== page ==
This excerpt is from Candy and Blood, available on Amazon.com now.
Even before I saw him in action and discovered his proclivities for food storage, he first reminded me of a nerdy rodent in a children’s cartoon: large, round eyes encased in over-sized glasses, rounded pouches for cheeks apparently designed for smuggling, and an overbite and front choppers custom-made for cracking nuts. When I first laid eyes on him he was sitting across from me at the table in the chow hall. I know it’s not polite to stare, but I couldn’t help myself.
The meal was sloppy joe with hash brown potatoes, a bun, mixed vegetables, and canned peaches. A disposable, plastic Spork is the universal utensil provided on each tray, but it’s the first thing the man set aside with a persnickety, pinched-face show of disdain. Reaching into the depths of his ancient jean jacket, he pulled out a cloth napkin with a plastic fork, spoon, and knife set wrapped inside. The utensil set had once been available on commissary ages ago, so it’s likely he had been using that same set for years. The napkin was a creation all his own, probably fashioned from some sheet or pillowcase.
Next, he pulled from his jacket a small container that I recognized as having once held pomade, untwisted the top, and gave the inside a good sniff. After it passed the smell test, he spooned the mixed vegetables into it and closed the lid. He then stowed it into an unseen pocket, only to pull out another container—this one flat and round, and which had once contained cheese spread. The sniffing and storing process was repeated. This time the potatoes vanished into his special coat before his hand returned with another squat container identical to the one he’d used for the mixed veggies.
Using his fork this time, he gathered all the meat from the runny sloppy joe, straining it so he got as little of the excess juice as possible into his plastic smuggling conveyance. Moving as though he were dealing with some dangerous or combustible substance, he slowly shuttled each portion with extreme caution to ensure he wouldn’t spill or splash a single drop against the outside of the container. Even though it was pristine, he wiped the napkin around the lip and outside of the sloppy joe container before spinning the lid on with precise, practiced movements of his long, slim fingers—a violinist’s fingers. With the meat safely secured, a re-sealable plastic bag that had been sold with tortilla shells in it appeared as if by magic, and into the folds of his coat went his bun, leaving no distinguishable sign or telltale bulge to betray its presence.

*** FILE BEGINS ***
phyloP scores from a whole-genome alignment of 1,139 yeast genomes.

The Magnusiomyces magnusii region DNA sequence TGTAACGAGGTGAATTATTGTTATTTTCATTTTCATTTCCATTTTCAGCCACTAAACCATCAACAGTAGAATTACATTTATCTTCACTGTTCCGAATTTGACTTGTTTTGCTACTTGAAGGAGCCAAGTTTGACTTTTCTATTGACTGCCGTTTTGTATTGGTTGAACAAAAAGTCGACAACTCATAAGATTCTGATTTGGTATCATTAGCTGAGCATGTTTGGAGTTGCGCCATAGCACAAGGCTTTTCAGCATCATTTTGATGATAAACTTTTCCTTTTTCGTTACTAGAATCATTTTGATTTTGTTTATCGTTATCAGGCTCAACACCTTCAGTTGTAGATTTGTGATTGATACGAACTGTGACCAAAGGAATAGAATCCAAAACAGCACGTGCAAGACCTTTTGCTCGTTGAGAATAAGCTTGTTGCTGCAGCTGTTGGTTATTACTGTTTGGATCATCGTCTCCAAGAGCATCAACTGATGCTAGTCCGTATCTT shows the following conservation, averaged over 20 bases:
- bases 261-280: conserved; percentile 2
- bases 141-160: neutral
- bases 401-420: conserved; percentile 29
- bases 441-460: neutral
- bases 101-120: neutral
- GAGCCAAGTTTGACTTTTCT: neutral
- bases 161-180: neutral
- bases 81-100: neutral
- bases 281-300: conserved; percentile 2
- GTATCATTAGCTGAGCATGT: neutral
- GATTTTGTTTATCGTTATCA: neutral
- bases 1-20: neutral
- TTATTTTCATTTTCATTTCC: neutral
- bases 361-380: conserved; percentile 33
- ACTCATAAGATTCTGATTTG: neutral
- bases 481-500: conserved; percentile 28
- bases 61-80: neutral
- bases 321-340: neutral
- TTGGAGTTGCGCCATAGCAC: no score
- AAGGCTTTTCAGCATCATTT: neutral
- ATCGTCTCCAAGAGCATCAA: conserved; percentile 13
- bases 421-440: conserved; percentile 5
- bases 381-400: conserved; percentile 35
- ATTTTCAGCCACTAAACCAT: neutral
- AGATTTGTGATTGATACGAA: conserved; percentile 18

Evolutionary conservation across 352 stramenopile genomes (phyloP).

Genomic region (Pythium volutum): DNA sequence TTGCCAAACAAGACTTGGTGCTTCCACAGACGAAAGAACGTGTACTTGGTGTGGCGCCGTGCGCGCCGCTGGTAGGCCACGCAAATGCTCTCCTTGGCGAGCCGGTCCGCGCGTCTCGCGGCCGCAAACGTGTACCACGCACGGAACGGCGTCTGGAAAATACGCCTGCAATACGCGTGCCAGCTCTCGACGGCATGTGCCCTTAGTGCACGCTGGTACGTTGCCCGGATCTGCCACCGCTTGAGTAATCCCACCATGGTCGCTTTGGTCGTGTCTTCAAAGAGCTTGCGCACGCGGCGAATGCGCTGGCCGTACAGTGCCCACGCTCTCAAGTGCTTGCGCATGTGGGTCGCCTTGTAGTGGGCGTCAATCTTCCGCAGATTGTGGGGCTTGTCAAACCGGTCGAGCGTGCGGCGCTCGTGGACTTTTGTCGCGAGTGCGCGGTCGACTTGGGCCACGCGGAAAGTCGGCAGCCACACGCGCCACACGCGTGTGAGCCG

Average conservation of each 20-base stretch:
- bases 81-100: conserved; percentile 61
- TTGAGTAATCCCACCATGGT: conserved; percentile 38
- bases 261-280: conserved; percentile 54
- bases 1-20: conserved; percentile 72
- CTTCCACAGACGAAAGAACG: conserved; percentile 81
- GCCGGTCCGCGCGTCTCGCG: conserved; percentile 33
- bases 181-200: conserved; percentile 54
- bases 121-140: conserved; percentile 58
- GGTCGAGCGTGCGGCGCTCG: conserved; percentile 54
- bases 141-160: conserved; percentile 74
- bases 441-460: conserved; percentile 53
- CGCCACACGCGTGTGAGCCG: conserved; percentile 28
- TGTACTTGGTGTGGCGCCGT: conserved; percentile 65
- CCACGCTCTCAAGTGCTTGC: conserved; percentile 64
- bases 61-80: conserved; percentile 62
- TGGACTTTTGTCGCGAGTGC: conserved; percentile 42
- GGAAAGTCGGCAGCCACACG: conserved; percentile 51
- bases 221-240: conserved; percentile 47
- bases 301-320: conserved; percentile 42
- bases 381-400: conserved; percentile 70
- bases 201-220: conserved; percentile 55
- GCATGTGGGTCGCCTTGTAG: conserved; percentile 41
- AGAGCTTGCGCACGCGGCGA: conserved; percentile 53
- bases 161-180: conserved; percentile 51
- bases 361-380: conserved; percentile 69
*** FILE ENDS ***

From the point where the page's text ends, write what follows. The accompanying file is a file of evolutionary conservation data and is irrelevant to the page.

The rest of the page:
Having all his precious “nuts” safely saved, this fastidious squirrel set upon the canned peaches with an economy of movement that was as measured and regular as a metronome, which lent a hypnotic and mesmerizing quality to it. His left hand held the knife, and he used the tool to cull a single piece of peach from the pile. Once he had one singled out, the fork in his right hand speared it and placed it into his mouth. He chewed the minuscule morsel exactly five times—no more, no less—before swallowing and beginning the process again. Cull, spear, chew. Cull, spear, chew. Twenty-seven times, without deviation in motion or tempo, until he’d cleared his tray of its final scrap of sustenance.
With a careful, prissy daintiness, he placed the fork, knife, and spoon crosswise on the tray and poured a slow trickle of water from his cup across them. Then, taking them into his hand, he scrubbed each of them individually before a final rinse of both hands and utensils that exhausted the contents of his cup. He used his bootleg napkin to dry the three items thoroughly and to wipe each finger one at a time along with his palms, the back of his hands, wrists, and halfway up his forearms. Since the cloth was damp from drying utensils and limbs, it was his lips, chin, and the area immediately around his mouth that next received its attention until he was satisfied that he had fully and properly cleansed himself. Once he was satisfied, the utensils were re-wrapped in the napkin and returned to their accustomed spot within his spacious coat, along with the rest of the goodies he’d scrounged to take back and dress up a naked noodle.
I’ve seen guys bring a burger or piece of chicken back to put with a noodle, but this was much more extensive. He had the operation down to a science. His precision and economy of motion spoke to years of experience, and as he appeared to be somewhere in his sixties, I couldn’t help wondering how long he’d been doing his prison-squirrel routine—and how much longer he’d be doing it.